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Sunday, October 2, 2011

camp oven cooking using propane-- don't do it


I originally got the volcano stove, intending to use it for camp oven cooking, using propane.

I don't know if it's recommended for that use or not, but, no one has said you couldn't.

So I tried it for the first time tonight.

In a previous post, I pointed out that you need the center plate, in order to support the camp oven over the propane burner.

I was concerned that it would make the temperature too low, since the center plate reduces heat.

I very quickly realized, that wasn't the issue at all-- it got plenty hot enough.

In fact, I was unable to bring the temperature down!

I constantly monitored with my infrared thermometer and it got progressively hotter.

I tried closing the vents (right is open, left is closed-- the opposite of righty tighty lefty loosy).

I tried turning the needle valve down on the regulator.

Both steps helped temporarily, but the temperature climbed back up again.

Another thing I noticed was that there was significantly more heat on the bottom, than on the top.

For camp oven cooking, you normally use more heat on top to create the "oven" effect.

I finally had to turn it off because it was starting to burn on the bottom.

The meat was undercooked, which since it was beef, was OK because I like medium rare.

If it were chicken or pork, it would not have been edible.

I conclude that, with the propane burner, you cannot get the temperature low enough to do the "slow cooking" that camp oven recipes require.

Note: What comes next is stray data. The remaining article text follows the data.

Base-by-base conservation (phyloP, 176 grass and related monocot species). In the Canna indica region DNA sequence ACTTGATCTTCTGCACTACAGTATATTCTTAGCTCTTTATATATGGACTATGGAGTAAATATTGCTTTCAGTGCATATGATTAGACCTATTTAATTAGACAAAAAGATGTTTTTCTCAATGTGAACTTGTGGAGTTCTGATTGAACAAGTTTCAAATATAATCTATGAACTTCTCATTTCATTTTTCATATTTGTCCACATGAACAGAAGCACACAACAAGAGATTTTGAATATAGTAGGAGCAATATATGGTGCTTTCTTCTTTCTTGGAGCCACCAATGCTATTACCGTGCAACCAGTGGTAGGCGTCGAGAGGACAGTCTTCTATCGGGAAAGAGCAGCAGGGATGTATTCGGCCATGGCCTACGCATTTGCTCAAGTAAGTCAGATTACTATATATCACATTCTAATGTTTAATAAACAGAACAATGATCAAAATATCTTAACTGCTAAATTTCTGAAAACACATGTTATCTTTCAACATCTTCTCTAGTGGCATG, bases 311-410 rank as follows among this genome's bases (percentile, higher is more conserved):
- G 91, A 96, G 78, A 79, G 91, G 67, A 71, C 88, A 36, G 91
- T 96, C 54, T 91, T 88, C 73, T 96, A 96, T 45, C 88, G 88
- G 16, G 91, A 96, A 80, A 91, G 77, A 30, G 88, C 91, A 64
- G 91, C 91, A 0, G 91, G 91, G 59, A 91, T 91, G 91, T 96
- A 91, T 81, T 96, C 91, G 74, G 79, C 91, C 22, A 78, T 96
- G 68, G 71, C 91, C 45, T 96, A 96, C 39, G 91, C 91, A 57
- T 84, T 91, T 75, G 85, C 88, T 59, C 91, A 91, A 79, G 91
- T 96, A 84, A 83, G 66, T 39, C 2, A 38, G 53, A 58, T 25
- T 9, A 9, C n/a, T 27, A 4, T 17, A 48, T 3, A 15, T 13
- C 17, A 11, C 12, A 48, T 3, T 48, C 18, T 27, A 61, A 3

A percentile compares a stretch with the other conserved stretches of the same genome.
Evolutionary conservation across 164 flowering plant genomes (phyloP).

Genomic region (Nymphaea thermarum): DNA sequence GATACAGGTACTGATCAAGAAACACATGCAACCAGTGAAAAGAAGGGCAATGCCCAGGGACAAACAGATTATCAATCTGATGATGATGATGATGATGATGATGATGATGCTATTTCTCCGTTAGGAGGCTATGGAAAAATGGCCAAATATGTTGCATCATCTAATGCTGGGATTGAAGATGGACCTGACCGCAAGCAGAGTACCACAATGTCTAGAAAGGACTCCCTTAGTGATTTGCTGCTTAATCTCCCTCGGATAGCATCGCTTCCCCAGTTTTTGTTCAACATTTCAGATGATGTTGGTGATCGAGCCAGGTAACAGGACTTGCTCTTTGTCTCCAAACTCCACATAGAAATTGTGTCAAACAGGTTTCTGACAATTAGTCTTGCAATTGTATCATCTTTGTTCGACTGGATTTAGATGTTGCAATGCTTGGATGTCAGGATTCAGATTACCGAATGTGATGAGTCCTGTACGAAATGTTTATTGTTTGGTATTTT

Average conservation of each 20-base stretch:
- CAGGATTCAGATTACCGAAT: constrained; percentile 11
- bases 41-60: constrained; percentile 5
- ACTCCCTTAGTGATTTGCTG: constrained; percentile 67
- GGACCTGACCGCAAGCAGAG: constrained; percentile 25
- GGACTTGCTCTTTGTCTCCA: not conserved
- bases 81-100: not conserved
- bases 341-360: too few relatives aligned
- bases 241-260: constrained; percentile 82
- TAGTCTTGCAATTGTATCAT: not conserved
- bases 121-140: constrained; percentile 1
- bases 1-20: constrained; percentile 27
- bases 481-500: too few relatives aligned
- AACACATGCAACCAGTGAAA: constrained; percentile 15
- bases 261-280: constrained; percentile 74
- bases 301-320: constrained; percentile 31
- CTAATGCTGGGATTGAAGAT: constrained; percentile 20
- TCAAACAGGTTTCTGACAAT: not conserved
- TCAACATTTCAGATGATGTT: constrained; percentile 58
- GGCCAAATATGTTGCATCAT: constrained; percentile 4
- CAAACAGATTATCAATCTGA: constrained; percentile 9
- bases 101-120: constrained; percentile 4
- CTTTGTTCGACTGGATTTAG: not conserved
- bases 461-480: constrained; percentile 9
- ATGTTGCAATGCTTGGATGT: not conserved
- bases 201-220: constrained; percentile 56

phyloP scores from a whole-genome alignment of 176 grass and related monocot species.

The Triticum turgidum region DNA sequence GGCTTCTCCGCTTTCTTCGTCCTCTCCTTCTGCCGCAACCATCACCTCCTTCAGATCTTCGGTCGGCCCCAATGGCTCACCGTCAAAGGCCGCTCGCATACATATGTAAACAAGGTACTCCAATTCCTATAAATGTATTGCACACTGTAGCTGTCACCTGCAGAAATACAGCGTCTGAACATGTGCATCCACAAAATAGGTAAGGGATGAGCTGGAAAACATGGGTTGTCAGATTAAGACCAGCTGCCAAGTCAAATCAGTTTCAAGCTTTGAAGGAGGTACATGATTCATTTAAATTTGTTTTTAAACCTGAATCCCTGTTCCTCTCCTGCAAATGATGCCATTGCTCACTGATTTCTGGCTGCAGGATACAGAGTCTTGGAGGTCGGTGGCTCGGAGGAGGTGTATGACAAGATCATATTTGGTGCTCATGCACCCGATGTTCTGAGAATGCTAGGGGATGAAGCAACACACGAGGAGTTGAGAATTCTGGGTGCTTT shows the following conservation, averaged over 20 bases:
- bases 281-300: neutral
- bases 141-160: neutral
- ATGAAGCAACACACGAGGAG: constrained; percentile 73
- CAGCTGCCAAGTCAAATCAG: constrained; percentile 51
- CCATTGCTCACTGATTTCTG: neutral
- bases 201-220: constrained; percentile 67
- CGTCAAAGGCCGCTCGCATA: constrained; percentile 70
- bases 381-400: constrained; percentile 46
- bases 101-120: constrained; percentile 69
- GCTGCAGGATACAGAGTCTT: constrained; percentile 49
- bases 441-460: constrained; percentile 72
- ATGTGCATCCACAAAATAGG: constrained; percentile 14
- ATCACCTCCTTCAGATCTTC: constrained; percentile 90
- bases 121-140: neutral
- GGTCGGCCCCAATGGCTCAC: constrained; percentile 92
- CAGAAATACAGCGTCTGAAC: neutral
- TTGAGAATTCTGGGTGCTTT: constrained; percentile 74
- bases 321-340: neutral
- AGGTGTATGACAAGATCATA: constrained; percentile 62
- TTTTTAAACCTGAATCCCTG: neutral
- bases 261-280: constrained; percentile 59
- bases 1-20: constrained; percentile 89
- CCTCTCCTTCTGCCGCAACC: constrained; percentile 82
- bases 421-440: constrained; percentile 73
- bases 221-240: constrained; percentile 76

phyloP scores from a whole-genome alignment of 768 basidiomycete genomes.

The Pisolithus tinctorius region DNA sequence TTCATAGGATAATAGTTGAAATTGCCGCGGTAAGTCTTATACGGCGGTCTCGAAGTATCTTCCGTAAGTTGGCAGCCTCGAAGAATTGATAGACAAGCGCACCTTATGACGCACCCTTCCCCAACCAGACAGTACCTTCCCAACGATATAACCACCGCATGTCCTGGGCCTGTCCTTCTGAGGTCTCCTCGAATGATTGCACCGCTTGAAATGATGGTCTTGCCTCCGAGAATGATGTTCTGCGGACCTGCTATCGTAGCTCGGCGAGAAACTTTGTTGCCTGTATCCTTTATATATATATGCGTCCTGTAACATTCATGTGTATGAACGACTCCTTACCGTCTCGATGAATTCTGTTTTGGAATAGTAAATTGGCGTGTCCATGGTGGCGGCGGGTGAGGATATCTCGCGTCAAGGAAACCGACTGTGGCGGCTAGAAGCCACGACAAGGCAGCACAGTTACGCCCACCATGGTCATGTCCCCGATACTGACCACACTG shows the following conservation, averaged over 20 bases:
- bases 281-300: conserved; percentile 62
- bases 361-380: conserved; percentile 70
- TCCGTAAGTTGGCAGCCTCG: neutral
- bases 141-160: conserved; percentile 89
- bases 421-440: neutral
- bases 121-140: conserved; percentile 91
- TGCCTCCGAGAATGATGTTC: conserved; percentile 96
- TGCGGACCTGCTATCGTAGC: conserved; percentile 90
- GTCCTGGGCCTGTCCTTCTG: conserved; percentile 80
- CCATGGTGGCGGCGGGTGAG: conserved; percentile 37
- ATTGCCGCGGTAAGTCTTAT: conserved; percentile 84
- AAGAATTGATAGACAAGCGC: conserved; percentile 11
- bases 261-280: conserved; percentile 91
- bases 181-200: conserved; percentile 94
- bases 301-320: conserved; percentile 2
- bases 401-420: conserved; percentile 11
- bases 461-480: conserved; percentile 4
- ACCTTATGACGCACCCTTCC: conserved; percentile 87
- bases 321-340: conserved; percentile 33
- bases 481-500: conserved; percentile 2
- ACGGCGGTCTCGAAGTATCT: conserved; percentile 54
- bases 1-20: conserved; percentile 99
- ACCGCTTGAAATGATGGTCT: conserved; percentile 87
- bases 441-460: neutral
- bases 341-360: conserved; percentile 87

It works fine as a propane stove, and would be fine for stir frying using propane.

But camp oven cooking over propane, I absolutely do not recommend.

The recipe I used was a souped up version (literally-- no pun intended) of flank steak and onion sauce.

I melted butter in the camp oven, browned pieces of chuck roast* in the butter.

*chuck roast is cheaper than flank steak, so I used that.

Then added canned potatoes, chopped onions, minced garlic, cream of onion soup diluted in milk.

This time I added Lipton onion soup mix. Hence, literally a "souped up" version.

You can use the volcano for camp oven cooking using coals.

You just need different amounts of coals than you normally would, if you weren't using the volcano.

And, if you have the time and patience to teach yourself this whole new system, more power to you.

I'm still learning the traditional method of coal cooking, myself, and I think I'll stick to that.

I will still use the volcano as a propane stove.

It's a very useful propane stove, even though I already had one. So, now I have two.

And I will still use it as a portable charcoal grill, even though I have a Lodge charcoal grill.

So, now I have two charcoal grills.

And I will still use it to stir fry outdoors, when and if I decide to stir fry outdoors again.

Although that wasn't what I originally got it for.

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